Will The National Enquirer Win a Pulitzer?

Today The Huffington Post reports that The National Enquirer will be considered for the 2010 Pulitzer Prize for journalism in the categories of Investigative Reporting and National News Reporting for its coverage of John Edward’s infidelity scandal during his presidential campaign of 2007 and 2008. The Enquirer has broken several stories ahead of the more legitimate press, such as Rush Limbaugh’s drug abuse, because unlike other sources, The Enquirer will pay for information. Should the Pulitzer committee award the Enquirer for its coverage of John Edwards, it should also censure the paper for its reporting methods and publication style.

There is little doubt that the honesty of a man running for public office, particularly for the Office of the President, is information vital to the public good. But if The Enquirer broke its story during the Edwards campaign, which it did, why didn’t other media outlets follow suit?

I am reminded of my mother and the time she told me the story of the boy who cried “Wolf!”. At the time I learned one reason not to tell lies is that there will come a time when nobody believes you and when you have a truth that is worth telling, for example that you or your flock of sheep are being gobbled up by wolves, people will laugh and say, “Oh, that boy. He works for a cheap grocery store tabloid that pays people to gossip about celebrities and prays on the misfortune of others in their most private and human of moments, and most of the time it’s false anyway. No, you can’t trust that boy.”

Well, perhaps I have not remembered the story exactly as my mother told it, but the notion that The Enquirer should be rewarded for getting one in a hundred stories right, but nobody realizing it at the time it was relevant because its history as a news source is laughably unreliable…well, mother would not approve.

LinkedIn meets Tinder in this mindful networking app

Swipe right to make the connections that could change your career.

Getty Images
Swipe right. Match. Meet over coffee or set up a call.

No, we aren't talking about Tinder. Introducing Shapr, a free app that helps people with synergistic professional goals and skill sets easily meet and collaborate.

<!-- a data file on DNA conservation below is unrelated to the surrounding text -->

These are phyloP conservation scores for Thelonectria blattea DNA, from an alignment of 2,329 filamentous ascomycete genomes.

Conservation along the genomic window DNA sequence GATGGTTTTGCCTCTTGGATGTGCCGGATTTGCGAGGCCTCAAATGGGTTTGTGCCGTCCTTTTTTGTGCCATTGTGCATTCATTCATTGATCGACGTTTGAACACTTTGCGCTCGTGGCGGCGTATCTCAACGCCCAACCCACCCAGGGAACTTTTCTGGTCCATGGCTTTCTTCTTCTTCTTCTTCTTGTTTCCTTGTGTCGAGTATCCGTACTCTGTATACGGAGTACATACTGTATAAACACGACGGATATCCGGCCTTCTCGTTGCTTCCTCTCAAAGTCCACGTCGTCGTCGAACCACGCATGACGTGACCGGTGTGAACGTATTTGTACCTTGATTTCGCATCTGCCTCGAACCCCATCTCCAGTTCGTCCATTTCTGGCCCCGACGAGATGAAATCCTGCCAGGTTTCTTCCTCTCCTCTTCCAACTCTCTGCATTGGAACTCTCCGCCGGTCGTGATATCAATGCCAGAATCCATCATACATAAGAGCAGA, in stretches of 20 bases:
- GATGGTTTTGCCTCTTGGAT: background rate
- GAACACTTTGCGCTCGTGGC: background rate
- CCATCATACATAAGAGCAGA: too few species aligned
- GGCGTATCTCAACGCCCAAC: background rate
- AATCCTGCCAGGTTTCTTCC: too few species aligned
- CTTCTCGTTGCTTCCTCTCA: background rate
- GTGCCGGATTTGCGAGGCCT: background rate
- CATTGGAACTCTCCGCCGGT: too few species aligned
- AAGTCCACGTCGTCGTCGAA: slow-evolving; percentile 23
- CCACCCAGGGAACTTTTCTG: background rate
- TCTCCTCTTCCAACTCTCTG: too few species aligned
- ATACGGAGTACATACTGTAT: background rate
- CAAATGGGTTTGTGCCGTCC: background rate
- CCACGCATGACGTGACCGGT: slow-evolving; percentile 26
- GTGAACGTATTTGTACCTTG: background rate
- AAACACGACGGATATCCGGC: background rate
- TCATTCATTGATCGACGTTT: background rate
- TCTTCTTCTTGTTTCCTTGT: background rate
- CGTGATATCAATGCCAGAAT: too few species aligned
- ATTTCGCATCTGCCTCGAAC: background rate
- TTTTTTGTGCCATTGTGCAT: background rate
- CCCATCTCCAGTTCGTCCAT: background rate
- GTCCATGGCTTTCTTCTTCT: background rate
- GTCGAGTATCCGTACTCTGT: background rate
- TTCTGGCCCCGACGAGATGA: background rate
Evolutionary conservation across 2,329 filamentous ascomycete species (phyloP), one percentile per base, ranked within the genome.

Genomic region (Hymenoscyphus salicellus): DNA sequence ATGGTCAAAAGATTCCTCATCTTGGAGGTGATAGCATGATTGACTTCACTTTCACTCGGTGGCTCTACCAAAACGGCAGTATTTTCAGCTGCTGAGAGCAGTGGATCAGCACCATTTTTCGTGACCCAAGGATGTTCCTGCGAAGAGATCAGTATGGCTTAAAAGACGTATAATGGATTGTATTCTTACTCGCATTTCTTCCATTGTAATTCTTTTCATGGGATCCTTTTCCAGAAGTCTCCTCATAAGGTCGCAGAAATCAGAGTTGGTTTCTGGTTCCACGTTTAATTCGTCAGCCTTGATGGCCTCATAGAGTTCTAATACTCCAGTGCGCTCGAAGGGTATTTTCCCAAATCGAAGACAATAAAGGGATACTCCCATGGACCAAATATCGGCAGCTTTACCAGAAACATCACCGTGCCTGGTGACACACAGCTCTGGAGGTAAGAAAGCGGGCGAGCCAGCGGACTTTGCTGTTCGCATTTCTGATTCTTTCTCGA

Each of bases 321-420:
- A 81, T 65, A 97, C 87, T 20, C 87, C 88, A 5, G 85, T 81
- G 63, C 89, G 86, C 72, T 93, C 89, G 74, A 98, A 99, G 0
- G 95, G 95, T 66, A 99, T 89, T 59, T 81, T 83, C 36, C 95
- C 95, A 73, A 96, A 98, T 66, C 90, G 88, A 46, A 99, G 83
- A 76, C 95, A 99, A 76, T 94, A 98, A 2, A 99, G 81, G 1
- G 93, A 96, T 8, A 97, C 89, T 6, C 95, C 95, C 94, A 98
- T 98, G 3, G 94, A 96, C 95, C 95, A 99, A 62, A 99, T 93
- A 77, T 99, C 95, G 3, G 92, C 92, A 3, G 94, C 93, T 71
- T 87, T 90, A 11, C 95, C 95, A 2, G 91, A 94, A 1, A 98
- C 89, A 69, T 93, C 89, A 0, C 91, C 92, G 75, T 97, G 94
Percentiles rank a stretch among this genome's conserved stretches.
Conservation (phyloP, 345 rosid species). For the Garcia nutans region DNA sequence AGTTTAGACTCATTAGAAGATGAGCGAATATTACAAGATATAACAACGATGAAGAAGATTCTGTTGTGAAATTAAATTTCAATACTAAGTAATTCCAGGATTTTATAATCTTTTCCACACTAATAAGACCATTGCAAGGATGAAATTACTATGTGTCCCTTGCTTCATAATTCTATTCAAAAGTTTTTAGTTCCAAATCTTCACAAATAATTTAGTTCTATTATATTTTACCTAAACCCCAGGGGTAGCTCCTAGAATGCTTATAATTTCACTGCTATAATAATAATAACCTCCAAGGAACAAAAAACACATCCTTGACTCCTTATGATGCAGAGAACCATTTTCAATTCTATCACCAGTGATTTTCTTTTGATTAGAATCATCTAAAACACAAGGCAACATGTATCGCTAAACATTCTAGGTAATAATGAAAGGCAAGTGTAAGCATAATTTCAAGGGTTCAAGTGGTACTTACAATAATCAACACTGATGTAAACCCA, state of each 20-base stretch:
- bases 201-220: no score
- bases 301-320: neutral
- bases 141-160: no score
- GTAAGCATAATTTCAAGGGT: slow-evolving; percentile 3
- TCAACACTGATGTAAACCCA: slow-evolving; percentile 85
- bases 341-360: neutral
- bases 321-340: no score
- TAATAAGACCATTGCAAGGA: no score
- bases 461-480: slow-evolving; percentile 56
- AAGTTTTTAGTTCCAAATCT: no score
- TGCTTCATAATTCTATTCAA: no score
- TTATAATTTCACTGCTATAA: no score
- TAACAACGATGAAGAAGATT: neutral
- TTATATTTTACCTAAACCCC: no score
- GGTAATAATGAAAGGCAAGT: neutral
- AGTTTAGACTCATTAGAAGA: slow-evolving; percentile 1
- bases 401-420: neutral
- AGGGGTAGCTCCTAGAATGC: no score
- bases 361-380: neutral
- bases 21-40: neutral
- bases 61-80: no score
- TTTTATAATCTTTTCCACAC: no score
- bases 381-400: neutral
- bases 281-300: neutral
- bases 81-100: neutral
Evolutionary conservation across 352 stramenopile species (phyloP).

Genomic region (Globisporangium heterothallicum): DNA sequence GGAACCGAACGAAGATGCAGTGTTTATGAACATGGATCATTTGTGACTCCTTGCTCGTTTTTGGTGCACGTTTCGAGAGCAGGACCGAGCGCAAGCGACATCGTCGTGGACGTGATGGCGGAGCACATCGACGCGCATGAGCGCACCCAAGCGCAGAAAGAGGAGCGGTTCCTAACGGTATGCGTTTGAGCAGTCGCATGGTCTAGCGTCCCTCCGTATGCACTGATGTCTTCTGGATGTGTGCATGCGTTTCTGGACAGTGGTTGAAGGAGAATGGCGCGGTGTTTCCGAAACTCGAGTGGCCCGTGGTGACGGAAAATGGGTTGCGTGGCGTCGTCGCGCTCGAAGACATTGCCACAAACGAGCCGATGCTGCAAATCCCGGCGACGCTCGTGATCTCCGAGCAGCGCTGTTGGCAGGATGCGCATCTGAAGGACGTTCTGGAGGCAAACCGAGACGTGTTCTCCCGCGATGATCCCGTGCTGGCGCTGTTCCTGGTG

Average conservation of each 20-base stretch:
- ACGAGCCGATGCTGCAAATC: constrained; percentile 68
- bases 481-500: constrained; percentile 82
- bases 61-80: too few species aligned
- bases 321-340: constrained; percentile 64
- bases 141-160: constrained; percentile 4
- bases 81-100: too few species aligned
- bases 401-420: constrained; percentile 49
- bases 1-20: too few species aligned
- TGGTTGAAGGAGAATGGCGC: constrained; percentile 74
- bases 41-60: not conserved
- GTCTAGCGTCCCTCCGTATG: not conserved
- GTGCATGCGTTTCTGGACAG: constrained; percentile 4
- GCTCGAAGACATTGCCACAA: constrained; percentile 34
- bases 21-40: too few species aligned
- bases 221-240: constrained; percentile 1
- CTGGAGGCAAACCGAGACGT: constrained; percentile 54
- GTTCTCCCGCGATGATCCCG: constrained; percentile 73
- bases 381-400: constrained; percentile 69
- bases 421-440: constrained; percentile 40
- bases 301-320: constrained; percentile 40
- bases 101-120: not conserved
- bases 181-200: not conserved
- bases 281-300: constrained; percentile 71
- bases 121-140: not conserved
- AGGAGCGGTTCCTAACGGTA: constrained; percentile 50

Keep reading Show less

Douglas Rushkoff – It’s not the technology’s fault

It's up to us humans to re-humanize our world. An economy that prioritizes growth and profits over humanity has led to digital platforms that "strip the topsoil" of human behavior, whole industries, and the planet, giving less and less back. And only we can save us.

Think Again Podcasts
  • It's an all-hands-on-deck moment in the arc of civilization.
  • Everyone has a choice: Do you want to try to earn enough money to insulate yourself from the world you're creating— or do you want to make the world a place you don't have to insulate yourself from?
Keep reading Show less

Can the keto diet help treat depression? Here’s what the science says so far

A growing body of research shows promising signs that the keto diet might be able to improve mental health.

Photo: Public Domain
Mind & Brain
  • The keto diet is known to be an effective tool for weight loss, however its effects on mental health remain largely unclear.
  • Recent studies suggests that the keto diet might be an effective tool for treating depression, and clearing up so-called "brain fog," though scientists caution more research is necessary before it can be recommended as a treatment.
  • Any experiments with the keto diet are best done in conjunction with a doctor, considering some people face problems when transitioning to the low-carb diet.
Keep reading Show less

Why 'upgrading' humanity is a transhumanist myth

Upload your mind? Here's a reality check on the Singularity.

  • Though computer engineers claim to know what human consciousness is, many neuroscientists say that we're nowhere close to understanding what it is, or its source.
  • Scientists are currently trying to upload human minds to silicon chips, or re-create consciousness with algorithms, but this may be hubristic because we still know so little about what it means to be human.
  • Is transhumanism a journey forward or an escape from reality?
Keep reading Show less